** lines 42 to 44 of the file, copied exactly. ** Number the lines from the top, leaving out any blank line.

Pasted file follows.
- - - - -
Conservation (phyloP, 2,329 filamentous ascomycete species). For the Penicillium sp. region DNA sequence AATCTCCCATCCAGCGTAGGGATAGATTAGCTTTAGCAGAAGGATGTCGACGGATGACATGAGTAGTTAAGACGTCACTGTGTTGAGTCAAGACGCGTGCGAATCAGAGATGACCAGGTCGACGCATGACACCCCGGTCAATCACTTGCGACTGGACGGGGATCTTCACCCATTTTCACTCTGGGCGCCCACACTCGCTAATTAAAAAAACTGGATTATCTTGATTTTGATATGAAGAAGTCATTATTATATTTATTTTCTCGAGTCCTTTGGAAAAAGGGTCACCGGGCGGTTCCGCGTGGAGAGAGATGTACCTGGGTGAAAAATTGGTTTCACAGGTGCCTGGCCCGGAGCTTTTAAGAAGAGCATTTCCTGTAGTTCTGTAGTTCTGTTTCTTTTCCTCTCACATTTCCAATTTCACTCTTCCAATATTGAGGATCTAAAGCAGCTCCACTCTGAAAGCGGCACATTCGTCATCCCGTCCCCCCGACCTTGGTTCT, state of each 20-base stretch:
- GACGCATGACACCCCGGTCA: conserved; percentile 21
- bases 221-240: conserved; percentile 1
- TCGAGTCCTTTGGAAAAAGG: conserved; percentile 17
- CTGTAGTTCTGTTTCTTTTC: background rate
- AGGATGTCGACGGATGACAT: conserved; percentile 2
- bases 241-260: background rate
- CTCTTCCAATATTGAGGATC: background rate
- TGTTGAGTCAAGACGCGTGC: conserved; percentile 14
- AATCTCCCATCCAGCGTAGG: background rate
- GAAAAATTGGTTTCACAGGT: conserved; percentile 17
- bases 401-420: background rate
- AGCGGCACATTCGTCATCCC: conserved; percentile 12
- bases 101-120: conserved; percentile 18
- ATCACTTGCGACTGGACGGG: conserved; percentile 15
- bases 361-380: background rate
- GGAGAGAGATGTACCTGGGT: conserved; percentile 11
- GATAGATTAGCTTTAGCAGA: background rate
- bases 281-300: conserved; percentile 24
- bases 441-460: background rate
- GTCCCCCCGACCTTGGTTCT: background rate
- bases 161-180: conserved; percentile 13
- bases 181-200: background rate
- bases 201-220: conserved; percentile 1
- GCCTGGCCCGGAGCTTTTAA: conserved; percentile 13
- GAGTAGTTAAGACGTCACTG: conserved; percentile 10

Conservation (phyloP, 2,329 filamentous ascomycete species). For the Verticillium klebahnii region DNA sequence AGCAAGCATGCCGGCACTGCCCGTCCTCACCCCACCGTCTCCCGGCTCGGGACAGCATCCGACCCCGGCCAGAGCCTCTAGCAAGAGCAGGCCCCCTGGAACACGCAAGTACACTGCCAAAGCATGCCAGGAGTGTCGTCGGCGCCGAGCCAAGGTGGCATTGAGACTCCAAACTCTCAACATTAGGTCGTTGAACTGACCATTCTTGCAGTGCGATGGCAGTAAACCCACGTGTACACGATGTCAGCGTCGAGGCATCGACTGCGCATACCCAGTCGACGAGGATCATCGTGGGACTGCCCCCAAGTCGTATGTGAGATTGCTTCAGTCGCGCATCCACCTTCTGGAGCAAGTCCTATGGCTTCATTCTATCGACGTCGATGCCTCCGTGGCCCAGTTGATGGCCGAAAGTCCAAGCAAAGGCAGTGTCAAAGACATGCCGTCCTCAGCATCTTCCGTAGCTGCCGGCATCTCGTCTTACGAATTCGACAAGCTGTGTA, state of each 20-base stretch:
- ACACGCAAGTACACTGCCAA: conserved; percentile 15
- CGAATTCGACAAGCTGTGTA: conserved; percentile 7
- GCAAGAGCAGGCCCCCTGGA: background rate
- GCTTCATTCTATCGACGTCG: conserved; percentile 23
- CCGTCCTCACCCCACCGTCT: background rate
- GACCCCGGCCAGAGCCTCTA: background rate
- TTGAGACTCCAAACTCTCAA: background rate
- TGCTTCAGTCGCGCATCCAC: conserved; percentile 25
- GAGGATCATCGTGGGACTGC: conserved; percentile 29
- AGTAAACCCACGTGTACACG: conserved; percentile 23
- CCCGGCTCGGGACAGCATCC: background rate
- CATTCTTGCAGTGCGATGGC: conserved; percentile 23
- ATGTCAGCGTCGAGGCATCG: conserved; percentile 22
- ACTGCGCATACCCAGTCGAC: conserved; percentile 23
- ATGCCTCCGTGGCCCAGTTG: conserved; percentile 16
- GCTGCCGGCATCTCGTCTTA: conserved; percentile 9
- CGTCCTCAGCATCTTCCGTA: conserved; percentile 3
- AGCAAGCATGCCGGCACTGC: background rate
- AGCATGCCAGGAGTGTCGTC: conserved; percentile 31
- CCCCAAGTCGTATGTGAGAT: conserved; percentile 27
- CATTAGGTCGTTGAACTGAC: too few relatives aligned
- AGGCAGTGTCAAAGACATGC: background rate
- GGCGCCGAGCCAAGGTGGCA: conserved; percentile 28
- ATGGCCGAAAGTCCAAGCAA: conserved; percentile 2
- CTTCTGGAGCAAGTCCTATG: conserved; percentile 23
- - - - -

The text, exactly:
- ATGCCTCCGTGGCCCAGTTG: conserved; percentile 16
- GCTGCCGGCATCTCGTCTTA: conserved; percentile 9
- CGTCCTCAGCATCTTCCGTA: conserved; percentile 3